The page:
Frank Turner

Frank Turner

Frank Turner

with Andrew Jackson Jihad and Into It. Over It

The Social, Orlando, FL • September 27, 2011

Not to imply that I enjoy the hot, sweaty confines of a sold-out show at The Social, but it was good to see the sidewalk marquee emblazoned with the words, “Sold Out, Son!” as I stepped up to will call.

Frank Turner

Jen Cray
Frank Turner

Frank Turner has been through these parts a half-dozen times in the last couple of years — not bad for a guy from England — but this was his first headlining gig in the town that loves to welcome him. Rightly so, Orlando showed up in spades to have more than just an opener-length set by the under-appreciated Frank Turner.

The acoustic stylings of Into It. Over It were ending as I squeezed my way in, followed swiftly by two-man band Andrew Jackson Jihad. The fact that I had my face smashed against my camera for the first couple of songs allowed me to enjoy their energy and the audience’s unexpectedly heartfelt response to it, but once the camera got bagged and I was able to listen to the lyrics, any enjoyment I may have felt was gone like yesterday’s deodorant.

Song after depressing song, guitarist/vocalist/lyricist Sean Bonnette sang like the world was not only going to end tomorrow, but that it should. This guy could make MIckey Mouse wanna kill himself — his words are that hopeless.

Andrew Jackson Jihad

Jen Cray
Andrew Jackson Jihad

Here’s proof:

There’s a rapist and a Nazi living in our tiny hearts/ Child pornographers and cannibals, and politicians too/ there’s someone in your head waiting to fucking strangle you — from “People II: The Reckoning”

I made your brother bleed/ I made your father scream/ And I made your mother say those things she said to me …. ‘take my pride, take my life, take my body’… And I continued without mercy — from “Bad Bad Things”

And if 15 songs about how horrible the world is, for a self professed “Straight White Male in America” (another song), they further rose up my shitlist by dragging The Smiths, Simon & Garfunkel, and Fleetwood Mac into their gloom and doom with snippets of covers. There’s a vast ocean of difference between great artists who wrote great songs, and a guy scream-singing lyrics intended to provoke. Unfortunately, the room did not appear to see the difference and fueled the volume by singing along, joyously, to every dark and disturbing word.

Frank Turner and the Sleeping Souls

Jen Cray
Frank Turner and the Sleeping Souls

After this buzz-killing display, Frank Turner was a much needed injection of solid songwriting and style. So excited were some, that a mild mosh pit even picked up — for Frank Turner! It’s solid pub-fueled rock ‘n’ roll, and some of his tunes rock a faster pace, but a pit?! That’s like cake at a Weight Watchers’ meeting — it doesn’t fit, but everyone wants a slice.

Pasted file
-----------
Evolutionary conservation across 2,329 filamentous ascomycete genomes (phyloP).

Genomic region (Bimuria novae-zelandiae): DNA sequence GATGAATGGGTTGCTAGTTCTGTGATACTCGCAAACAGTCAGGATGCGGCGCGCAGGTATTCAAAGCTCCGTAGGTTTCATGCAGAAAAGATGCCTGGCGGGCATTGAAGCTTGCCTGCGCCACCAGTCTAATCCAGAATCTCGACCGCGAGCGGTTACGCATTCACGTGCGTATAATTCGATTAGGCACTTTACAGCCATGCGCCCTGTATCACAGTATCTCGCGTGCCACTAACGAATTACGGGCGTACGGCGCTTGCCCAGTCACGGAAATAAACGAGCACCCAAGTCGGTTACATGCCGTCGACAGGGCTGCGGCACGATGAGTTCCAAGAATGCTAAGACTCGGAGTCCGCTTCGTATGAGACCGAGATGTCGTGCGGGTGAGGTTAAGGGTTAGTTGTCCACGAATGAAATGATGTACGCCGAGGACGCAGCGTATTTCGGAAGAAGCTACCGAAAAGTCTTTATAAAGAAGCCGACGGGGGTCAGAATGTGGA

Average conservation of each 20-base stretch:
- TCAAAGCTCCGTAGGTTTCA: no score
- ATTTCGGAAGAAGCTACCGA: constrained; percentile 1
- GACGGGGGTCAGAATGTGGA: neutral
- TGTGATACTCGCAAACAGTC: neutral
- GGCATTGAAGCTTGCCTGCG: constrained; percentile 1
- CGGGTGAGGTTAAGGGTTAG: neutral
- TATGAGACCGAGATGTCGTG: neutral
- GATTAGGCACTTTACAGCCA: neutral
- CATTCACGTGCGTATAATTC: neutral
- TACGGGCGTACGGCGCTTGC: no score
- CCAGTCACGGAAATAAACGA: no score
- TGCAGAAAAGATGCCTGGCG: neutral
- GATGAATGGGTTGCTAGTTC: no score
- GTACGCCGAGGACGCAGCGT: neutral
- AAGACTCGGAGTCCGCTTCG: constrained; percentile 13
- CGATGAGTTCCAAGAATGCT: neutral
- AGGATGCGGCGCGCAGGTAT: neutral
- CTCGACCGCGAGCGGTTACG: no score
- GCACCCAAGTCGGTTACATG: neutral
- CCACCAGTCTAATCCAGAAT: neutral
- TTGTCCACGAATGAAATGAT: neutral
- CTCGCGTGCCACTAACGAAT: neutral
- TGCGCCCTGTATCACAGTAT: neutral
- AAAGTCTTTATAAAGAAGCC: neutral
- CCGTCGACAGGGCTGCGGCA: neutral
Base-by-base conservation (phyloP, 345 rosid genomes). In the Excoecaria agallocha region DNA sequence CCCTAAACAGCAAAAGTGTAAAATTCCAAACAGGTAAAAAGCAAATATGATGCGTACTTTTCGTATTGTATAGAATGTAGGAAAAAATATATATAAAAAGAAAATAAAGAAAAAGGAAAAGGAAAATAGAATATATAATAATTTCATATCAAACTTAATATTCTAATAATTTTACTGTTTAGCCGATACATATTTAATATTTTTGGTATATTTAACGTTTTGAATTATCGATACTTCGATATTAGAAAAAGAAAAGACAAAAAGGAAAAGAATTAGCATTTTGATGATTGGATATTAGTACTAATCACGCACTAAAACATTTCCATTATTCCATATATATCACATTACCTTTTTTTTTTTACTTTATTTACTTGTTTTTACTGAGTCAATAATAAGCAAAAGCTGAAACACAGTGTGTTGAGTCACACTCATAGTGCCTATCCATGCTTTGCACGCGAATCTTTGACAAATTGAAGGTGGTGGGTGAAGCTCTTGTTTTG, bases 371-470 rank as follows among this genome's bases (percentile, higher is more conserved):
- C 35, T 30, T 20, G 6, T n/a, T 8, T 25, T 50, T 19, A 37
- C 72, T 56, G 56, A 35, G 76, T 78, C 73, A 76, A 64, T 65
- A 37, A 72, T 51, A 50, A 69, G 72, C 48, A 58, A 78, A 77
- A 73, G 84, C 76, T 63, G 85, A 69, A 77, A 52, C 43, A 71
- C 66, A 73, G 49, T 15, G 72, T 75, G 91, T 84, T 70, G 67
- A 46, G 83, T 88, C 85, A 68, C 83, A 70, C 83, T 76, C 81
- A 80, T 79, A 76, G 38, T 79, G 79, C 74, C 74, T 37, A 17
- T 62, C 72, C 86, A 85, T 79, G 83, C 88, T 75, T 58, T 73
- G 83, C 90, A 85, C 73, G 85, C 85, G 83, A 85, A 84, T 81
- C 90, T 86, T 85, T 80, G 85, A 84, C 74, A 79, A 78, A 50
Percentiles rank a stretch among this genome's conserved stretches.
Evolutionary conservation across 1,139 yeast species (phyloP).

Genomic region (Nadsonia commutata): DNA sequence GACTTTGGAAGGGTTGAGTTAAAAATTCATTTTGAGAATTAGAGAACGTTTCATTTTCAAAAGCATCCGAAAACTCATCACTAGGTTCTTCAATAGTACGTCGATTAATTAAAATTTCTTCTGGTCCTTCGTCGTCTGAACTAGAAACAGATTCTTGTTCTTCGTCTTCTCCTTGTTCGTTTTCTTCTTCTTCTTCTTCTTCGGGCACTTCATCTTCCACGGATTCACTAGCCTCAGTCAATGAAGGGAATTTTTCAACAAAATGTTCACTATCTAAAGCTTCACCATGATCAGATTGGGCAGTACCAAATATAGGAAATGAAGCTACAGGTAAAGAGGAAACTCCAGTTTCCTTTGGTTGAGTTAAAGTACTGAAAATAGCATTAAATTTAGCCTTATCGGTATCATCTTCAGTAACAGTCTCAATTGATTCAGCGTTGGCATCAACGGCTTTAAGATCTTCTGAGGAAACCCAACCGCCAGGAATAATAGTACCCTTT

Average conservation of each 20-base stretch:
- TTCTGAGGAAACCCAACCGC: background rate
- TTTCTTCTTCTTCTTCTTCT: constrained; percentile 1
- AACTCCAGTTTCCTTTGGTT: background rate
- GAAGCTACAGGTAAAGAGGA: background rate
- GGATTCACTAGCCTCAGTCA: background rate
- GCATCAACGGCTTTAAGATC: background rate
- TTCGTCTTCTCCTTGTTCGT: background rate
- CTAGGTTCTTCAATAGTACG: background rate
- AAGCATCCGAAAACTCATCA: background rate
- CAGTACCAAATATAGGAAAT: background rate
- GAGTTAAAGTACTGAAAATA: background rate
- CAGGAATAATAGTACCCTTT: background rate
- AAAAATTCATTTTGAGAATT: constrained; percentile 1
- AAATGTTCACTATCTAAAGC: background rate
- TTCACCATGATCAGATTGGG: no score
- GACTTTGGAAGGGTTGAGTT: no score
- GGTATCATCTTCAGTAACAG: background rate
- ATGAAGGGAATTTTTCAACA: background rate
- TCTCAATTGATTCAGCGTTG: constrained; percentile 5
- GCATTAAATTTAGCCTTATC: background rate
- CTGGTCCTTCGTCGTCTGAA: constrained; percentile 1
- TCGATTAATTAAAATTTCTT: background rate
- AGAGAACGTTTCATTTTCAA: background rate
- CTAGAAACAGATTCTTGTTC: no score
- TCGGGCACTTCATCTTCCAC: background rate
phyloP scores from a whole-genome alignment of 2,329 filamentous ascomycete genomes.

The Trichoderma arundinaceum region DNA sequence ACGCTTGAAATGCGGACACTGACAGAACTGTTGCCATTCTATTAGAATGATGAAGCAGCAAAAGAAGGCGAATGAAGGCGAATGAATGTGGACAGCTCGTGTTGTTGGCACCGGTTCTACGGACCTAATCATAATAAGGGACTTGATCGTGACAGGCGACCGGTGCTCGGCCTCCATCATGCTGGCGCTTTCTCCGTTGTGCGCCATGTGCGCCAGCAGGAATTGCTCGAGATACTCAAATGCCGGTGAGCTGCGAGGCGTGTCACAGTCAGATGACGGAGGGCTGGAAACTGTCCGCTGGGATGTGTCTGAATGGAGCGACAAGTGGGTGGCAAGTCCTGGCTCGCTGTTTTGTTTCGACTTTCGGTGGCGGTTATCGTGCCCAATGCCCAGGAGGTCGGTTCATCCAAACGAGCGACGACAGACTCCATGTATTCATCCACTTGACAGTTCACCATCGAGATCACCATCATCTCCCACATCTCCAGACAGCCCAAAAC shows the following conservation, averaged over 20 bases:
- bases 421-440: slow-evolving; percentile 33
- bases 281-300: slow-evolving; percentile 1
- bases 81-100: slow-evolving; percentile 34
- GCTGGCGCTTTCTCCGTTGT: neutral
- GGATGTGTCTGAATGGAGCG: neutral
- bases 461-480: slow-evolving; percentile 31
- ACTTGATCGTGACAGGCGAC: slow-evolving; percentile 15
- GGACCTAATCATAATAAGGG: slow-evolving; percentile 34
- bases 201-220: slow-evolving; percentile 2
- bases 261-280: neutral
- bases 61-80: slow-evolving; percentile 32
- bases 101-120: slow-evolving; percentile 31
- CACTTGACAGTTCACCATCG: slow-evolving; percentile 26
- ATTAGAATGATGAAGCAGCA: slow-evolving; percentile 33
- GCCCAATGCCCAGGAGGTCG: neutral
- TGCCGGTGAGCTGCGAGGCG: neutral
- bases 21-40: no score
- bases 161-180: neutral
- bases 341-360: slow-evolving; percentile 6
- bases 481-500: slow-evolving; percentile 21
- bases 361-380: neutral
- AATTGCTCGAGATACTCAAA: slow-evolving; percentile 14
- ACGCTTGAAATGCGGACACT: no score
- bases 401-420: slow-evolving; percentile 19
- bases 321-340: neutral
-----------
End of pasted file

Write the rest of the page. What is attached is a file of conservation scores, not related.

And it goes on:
Jen Cray

A slow and somber minute’s worth of “Eulogy” collapsed into the grab an instrument and start a band celebratory romp “Try This at Home,” kick starting Frank Turner and the Sleeping Souls’ set. Despite some internal band issues among the Sleeping Souls (did anyone else notice the glares the keyboardist was throwing at the sound guy and at the poor drummer?!), the backing band provided a bouncy and heated backdrop to Turner’s odes to life, love, and music.

There’s a lesson to be learned here, for folksingers or those who think a guitar is always enough: few of you are strong enough to captivate a room with merely your voice and six strings. Turner could do it — I’ve seen him do it — and even he brought a band for his big headlining US tour.

Frank Turner and crowd

Jen Cray
Frank Turner and crowd

Out in support of his newest and best release to date, England Keep My Bones, “Peggy Sang the Blues,” “If Ever I Stray” and “I Still Believe” were given prime billing on the setlist and were met with much-deserved appreciation from the crowd. “Glory Hallelujah,” with its church organ and criticism of organized religion, was transcendant with a room full of clapping hands.

Jen Cray

“Oldies” — if you can call three-year-old songs that — like “I Knew Prufrock Before He Got Famous,” “Photosynthesis,” and “The Ballad of Me and My Friends” were present and accounted for, keeping seasoned fans appeased, but the truly golden moment came in the form of a cover of Queen’s “Somebody to Love.” Anyone who can take on Queen and not fall flat on his face deserves a jolly good cheer, and man! Did the crowd cheer!!!

Gallery of live shots from this show: Frank Turner.

Frank Turner: www.frank-turner.com

Leave a Comment

Your email address will not be published. Required fields are marked with *

Cancel reply

Recently on Ink 19...

From the Archives